SAN CLEMENTE, CA--(Marketwire - Feb 12, 2013) - Micro Imaging Technology, Inc. (
Until recently, MIT's Microbial Identification System, the MIT 1000, was comprised of a hardware detection unit, the MIT 1000 Instrument, and a software-based identification component that ran on a dedicated desktop PC with an installed A/D (analog-to-digital) data collection board. This configuration required a bulky, proprietary ribbon cable connected between the MIT 1000 Instrument and the A/D board in the PC. The identification software used two software components: the User Interface program and customer selected collection of MIT Identifiers™. The User Interface program operates the MIT 1000 Instrument and performs microbial identifications using the installed MIT Identifier™ collection. The User Interface program implements the identification component, MIT's proprietary algorithms, necessary for successful identification of a given microbial sample. Updates to the User Interface program or the MIT Identifier™ collection required manual installation of the new version by the end user.
"Today," says MIT's Chief Scientist, David Haavig, PhD, "MIT has transitioned to a new approach that involves a relatively new trend in the computing world commonly referred to as 'the cloud.' The implementation of MIT's proprietary algorithms and the MIT Identifiers™ now resides on high-availability server clusters in geographically disparate data centers." A/D conversion is now performed within the MIT 1000 Instrument and is now connected to a PC via a standard USB cable. Collected data is sent to the identification component via a standard internet connection. This approach allows for protection of MIT's proprietary algorithms and MIT Identifiers™ from reverse engineering, use of a very low cost, general-purpose PC for the User Interface program, and, after a simplified initial installation of the User Interface program software by the end user, push installation of updates. This usage model also inherently allows controlled access to MIT's catalog of Identifiers™, circumventing the need for updating customers' local software whenever new Identifiers™ are added or when the customer chooses to obtain licensing for additional Identifiers™. This design allows for the next version of the system to integrate the general-purpose PC functionality into the MIT 1000 system, providing a completely stand-alone design.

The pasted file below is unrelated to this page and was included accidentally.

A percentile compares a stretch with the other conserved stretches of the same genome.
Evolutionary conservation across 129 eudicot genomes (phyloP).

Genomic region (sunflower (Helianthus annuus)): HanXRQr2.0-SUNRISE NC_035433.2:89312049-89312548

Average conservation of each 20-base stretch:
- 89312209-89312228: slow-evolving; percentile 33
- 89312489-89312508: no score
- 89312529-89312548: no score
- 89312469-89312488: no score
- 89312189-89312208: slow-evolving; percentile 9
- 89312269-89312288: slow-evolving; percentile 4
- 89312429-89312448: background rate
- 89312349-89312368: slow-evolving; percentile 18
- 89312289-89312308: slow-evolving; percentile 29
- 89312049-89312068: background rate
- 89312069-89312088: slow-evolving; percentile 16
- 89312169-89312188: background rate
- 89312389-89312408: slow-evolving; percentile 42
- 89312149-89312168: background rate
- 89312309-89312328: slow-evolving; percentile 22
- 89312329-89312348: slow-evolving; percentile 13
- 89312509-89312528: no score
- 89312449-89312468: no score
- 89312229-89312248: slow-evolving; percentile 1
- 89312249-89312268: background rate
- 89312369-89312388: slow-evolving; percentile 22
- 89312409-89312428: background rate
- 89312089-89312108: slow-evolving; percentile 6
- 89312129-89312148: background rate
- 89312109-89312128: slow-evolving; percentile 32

Dr. Haavig concluded, "I am excited about the release of this new technology. It provides tremendous simplification of the software upgrade process and allows for hardening of security."
About: Micro Imaging Technology, Inc.
Micro Imaging Technology, Inc. is a California-based public company that is also registered to do business under the name Micro Identification Technologies. MIT has developed and patented the MIT-1000, a stand-alone, optically-based, software driven system that can detect pathogenic bacteria and complete an identification test, after culturing, in less than five (5) minutes for pennies per test when compared to any other conventional method. It does not rely on chemical or biological agents, conventional processing, fluorescent tags, gas chromatography or DNA analysis. The process requires only clean particle-free water and a sample of the unknown bacteria. Revenues for all rapid testing methods exceed $5 billion annually -- with food safety accounting for over $3.5 billion, which is expected to surpass $4.7 billion by 2015 according to BCC Research. In addition, the recently passed "New" U.S. Food Safety Bill is expected to further accelerate the current annual growth rate of 6.6 percent.
You can find more information about our company and about Micro Identification Technologies™. Please visit our newly enhanced website at www.micro-identification.com.
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